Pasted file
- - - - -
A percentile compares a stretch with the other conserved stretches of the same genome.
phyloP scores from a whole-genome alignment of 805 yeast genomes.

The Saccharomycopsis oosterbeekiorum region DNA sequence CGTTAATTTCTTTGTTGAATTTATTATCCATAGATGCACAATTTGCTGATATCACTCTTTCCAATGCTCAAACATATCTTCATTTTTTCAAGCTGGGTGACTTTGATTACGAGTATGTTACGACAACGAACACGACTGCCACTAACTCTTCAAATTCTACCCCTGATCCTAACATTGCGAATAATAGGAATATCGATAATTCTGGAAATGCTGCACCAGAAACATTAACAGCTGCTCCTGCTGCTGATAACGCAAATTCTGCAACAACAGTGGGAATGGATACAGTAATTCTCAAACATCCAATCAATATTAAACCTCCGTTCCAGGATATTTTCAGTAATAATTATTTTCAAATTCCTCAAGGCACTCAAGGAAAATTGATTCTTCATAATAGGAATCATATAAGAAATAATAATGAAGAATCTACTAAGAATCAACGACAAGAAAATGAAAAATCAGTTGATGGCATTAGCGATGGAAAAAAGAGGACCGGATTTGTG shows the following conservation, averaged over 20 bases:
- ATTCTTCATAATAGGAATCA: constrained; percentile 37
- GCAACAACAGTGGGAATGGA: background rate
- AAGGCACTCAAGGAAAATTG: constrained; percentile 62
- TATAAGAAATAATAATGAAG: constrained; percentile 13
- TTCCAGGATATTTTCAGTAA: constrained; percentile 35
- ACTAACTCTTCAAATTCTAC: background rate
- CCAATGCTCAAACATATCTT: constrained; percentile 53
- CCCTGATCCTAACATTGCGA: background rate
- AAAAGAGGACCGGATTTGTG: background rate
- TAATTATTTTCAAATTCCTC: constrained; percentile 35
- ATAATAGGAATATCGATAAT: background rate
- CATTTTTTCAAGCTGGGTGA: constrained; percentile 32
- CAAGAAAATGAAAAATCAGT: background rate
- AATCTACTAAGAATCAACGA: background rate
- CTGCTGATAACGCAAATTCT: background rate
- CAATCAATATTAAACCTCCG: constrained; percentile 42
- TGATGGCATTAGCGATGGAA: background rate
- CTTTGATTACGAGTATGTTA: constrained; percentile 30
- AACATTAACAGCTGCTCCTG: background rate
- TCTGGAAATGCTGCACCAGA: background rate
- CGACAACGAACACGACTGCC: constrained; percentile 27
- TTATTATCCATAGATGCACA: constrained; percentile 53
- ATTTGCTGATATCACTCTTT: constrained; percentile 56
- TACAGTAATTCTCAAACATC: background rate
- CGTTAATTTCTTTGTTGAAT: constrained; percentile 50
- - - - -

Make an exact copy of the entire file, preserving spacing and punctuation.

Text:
A percentile compares a stretch with the other conserved stretches of the same genome.
phyloP scores from a whole-genome alignment of 805 yeast genomes.

The Saccharomycopsis oosterbeekiorum region DNA sequence CGTTAATTTCTTTGTTGAATTTATTATCCATAGATGCACAATTTGCTGATATCACTCTTTCCAATGCTCAAACATATCTTCATTTTTTCAAGCTGGGTGACTTTGATTACGAGTATGTTACGACAACGAACACGACTGCCACTAACTCTTCAAATTCTACCCCTGATCCTAACATTGCGAATAATAGGAATATCGATAATTCTGGAAATGCTGCACCAGAAACATTAACAGCTGCTCCTGCTGCTGATAACGCAAATTCTGCAACAACAGTGGGAATGGATACAGTAATTCTCAAACATCCAATCAATATTAAACCTCCGTTCCAGGATATTTTCAGTAATAATTATTTTCAAATTCCTCAAGGCACTCAAGGAAAATTGATTCTTCATAATAGGAATCATATAAGAAATAATAATGAAGAATCTACTAAGAATCAACGACAAGAAAATGAAAAATCAGTTGATGGCATTAGCGATGGAAAAAAGAGGACCGGATTTGTG shows the following conservation, averaged over 20 bases:
- ATTCTTCATAATAGGAATCA: constrained; percentile 37
- GCAACAACAGTGGGAATGGA: background rate
- AAGGCACTCAAGGAAAATTG: constrained; percentile 62
- TATAAGAAATAATAATGAAG: constrained; percentile 13
- TTCCAGGATATTTTCAGTAA: constrained; percentile 35
- ACTAACTCTTCAAATTCTAC: background rate
- CCAATGCTCAAACATATCTT: constrained; percentile 53
- CCCTGATCCTAACATTGCGA: background rate
- AAAAGAGGACCGGATTTGTG: background rate
- TAATTATTTTCAAATTCCTC: constrained; percentile 35
- ATAATAGGAATATCGATAAT: background rate
- CATTTTTTCAAGCTGGGTGA: constrained; percentile 32
- CAAGAAAATGAAAAATCAGT: background rate
- AATCTACTAAGAATCAACGA: background rate
- CTGCTGATAACGCAAATTCT: background rate
- CAATCAATATTAAACCTCCG: constrained; percentile 42
- TGATGGCATTAGCGATGGAA: background rate
- CTTTGATTACGAGTATGTTA: constrained; percentile 30
- AACATTAACAGCTGCTCCTG: background rate
- TCTGGAAATGCTGCACCAGA: background rate
- CGACAACGAACACGACTGCC: constrained; percentile 27
- TTATTATCCATAGATGCACA: constrained; percentile 53
- ATTTGCTGATATCACTCTTT: constrained; percentile 56
- TACAGTAATTCTCAAACATC: background rate
- CGTTAATTTCTTTGTTGAAT: constrained; percentile 50